For the average American, inflation once seemed like a topic better suited to an economics class rather than a dinner table conversation. Thanks to the highest annual inflation jump in a generation, rising costs are now front and center in our daily lives. There’s no ignoring the painful realities of a paycheck that doesn’t stretch as far as it did even a year ago.
You’re probably well aware that soaring inflation has changed how we spend—less eating out, more staying home, and maybe postponing big household purchases. But did you know that record inflation also affects how we pay? A recent Forbes Advisor survey on payment apps suggests that many adults are splitting bills in new ways due to rising inflation.
Below are some of the survey’s key findings, followed by some ways to ease inflation’s hurt on your wallet.
1. Increased Use of Payment Apps
According to a 2022 survey by the Pew Research Center, a whopping 76% of U.S. adults report using four major peer-to-peer (P2P) payment software apps. Specifically, most people have made at least one transaction with PayPal (57%), followed by Venmo (38%), Zelle (36%), and Cash App (26%).
Although the cashless economy has been rapidly gaining traction for over a decade, there is evidence that inflation has accelerated the push towards P2P apps—at least among young people who already use them. Around half of 18- to 25-year-olds (53%) and 26- to 41-year-olds (50%) report relying on payment apps more often in response to rising costs.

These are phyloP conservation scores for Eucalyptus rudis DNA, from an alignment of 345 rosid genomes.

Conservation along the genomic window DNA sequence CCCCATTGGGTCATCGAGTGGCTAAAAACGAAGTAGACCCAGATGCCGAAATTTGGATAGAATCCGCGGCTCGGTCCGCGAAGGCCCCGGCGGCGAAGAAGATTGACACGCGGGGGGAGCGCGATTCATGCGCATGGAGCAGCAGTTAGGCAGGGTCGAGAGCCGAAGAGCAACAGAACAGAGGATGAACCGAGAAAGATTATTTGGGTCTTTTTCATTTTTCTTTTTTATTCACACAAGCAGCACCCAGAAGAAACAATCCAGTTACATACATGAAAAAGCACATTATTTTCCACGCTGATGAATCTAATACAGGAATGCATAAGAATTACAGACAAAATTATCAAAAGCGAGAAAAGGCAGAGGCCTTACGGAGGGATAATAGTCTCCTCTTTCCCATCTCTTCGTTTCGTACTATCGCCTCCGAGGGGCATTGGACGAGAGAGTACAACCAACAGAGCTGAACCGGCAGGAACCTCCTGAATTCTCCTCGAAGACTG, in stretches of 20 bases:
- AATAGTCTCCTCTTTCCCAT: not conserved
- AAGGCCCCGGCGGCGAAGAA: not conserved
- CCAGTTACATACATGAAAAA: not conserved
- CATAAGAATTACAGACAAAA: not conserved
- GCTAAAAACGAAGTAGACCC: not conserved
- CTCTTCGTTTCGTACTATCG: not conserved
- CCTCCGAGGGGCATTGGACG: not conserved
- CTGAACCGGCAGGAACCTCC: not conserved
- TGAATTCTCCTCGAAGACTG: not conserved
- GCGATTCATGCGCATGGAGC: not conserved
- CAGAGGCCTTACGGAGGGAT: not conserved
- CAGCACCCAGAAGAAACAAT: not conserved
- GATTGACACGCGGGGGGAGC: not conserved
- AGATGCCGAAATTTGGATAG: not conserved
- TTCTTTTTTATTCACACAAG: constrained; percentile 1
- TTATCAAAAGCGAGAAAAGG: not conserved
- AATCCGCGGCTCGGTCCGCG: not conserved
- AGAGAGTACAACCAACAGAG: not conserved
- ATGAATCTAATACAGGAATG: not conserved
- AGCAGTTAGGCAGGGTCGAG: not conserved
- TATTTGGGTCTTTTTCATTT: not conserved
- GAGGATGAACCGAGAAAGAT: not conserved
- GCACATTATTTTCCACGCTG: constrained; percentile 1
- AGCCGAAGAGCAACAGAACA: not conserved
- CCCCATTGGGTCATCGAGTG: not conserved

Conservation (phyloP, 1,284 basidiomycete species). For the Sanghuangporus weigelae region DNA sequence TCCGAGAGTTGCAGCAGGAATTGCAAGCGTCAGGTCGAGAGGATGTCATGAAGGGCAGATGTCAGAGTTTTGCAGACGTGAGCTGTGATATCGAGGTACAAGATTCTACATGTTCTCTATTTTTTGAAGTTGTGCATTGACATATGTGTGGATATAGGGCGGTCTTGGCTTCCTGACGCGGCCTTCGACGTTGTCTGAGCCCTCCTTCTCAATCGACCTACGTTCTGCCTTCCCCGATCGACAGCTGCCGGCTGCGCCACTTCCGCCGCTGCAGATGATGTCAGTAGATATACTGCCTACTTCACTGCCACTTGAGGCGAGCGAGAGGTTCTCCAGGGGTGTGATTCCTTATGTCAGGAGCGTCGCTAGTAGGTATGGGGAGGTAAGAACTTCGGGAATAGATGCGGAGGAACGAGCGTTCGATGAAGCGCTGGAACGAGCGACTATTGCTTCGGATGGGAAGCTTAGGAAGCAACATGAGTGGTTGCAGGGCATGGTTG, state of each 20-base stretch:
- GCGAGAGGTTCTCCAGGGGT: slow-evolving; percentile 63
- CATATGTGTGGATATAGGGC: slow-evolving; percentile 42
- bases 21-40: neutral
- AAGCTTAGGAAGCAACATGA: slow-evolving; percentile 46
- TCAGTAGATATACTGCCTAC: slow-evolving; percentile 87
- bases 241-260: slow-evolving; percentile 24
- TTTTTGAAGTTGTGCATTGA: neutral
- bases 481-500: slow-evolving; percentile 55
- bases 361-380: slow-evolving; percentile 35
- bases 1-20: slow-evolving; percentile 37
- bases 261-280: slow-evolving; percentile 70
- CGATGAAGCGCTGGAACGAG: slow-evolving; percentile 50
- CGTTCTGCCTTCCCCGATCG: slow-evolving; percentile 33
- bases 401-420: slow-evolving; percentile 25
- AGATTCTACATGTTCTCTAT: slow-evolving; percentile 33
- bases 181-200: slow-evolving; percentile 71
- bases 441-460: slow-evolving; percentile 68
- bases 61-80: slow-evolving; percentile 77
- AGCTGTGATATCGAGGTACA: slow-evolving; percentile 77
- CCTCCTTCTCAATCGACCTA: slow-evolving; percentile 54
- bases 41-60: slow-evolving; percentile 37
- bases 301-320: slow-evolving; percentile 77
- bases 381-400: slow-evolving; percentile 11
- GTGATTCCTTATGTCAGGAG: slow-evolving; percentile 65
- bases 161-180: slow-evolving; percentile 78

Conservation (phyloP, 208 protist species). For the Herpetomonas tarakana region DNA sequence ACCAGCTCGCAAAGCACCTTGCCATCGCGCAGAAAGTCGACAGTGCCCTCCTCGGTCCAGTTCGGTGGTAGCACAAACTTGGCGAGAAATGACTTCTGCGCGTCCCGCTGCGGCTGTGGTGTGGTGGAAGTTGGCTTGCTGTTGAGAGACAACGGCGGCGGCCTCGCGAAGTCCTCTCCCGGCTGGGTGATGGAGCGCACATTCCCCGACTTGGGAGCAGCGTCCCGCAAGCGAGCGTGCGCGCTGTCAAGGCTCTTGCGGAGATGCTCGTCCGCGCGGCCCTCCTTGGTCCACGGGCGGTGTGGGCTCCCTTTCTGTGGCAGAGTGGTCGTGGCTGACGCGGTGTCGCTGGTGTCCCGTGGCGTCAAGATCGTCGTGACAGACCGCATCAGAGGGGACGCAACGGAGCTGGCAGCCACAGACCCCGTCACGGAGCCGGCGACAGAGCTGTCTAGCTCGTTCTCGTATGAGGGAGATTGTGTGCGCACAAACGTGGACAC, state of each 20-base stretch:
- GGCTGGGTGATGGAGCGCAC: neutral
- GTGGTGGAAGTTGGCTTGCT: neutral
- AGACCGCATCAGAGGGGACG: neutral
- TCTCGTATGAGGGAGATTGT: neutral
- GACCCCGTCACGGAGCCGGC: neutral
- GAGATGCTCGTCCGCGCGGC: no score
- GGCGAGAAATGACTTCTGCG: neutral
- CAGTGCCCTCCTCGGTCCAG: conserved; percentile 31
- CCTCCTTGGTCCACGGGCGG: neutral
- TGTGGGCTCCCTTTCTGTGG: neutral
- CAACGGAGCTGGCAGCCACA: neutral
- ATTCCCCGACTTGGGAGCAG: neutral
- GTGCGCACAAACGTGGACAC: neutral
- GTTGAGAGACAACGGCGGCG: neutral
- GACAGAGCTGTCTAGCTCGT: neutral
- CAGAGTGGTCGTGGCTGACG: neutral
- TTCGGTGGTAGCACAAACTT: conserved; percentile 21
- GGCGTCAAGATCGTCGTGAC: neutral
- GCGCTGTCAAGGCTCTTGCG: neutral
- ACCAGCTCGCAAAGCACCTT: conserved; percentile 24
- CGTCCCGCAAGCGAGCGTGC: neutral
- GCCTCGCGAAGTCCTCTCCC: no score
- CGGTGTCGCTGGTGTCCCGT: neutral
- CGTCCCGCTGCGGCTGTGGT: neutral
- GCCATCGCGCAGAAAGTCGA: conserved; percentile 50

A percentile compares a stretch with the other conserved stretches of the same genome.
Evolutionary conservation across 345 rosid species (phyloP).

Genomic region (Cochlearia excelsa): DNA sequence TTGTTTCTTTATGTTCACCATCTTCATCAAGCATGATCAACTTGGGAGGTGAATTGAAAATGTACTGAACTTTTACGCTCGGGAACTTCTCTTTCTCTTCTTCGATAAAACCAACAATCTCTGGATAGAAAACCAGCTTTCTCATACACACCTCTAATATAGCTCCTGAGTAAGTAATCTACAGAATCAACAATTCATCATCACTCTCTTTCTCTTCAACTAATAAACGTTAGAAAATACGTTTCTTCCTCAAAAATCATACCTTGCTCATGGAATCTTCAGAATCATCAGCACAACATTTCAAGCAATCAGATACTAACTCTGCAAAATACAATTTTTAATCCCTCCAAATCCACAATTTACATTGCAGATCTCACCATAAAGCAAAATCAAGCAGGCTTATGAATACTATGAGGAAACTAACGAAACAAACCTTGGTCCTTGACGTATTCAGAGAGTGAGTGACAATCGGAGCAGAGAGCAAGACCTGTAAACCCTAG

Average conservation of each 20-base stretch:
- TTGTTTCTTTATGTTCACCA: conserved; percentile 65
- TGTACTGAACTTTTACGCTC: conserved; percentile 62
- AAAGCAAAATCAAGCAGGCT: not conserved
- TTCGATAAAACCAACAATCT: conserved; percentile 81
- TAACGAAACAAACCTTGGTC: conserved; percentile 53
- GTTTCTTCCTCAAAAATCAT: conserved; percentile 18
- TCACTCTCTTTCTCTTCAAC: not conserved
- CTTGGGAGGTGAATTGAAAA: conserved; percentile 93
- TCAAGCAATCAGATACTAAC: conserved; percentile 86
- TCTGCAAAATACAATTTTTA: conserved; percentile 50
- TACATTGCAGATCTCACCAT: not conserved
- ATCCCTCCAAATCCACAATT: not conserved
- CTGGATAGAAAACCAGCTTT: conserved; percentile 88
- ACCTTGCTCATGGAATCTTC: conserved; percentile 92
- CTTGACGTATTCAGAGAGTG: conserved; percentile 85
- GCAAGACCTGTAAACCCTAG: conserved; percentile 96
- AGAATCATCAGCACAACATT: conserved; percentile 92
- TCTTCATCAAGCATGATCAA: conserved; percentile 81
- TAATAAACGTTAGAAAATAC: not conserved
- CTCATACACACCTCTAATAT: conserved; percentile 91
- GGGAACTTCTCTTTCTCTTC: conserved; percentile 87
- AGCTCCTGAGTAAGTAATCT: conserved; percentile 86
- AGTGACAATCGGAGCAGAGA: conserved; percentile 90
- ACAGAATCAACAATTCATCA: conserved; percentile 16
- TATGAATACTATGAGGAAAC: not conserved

2. More Bill Splitting Via P2P Apps
P2P payment apps seem built for sharing expenses—and 47% of adult users in the U.S. use them for this purpose. In addition to providing an easy way to pay people back, some P2P services offer the option to split purchases right in the app. However, rising inflation has made payment apps even more popular for bill splitting, especially among younger users.
Overall, just under half (47%) of all users say that inflation is prompting them to use apps to divvy up bills in ways they normally wouldn’t. That figure rises to 51% for millennials and Gen Z, with 58% splitting expenses at least once a week and 29% doing so daily.
What types of bills do people typically split with P2P apps? For the younger generations, the most commonly shared purchases relate to food. Nearly two-thirds (64%) of people aged 18 to 25 use payment apps to split restaurant bills and grocery purchases. For those aged 26-41, 58% split restaurant bills, and 51% share the cost of groceries via P2P apps.
3. The Rise of “Venmo Vultures”
By the looks of it, gone are the days when a forgotten wallet or lack of cash gave people an excuse to get out of paying. Apparently, also gone are the days where people didn’t worry about nickel-and-diming their friends. While nearly all users (86%) said $5 was too petty of an amount to ask for, 65% set that amount at only $3, and 13% think anything over a dollar is worth requesting.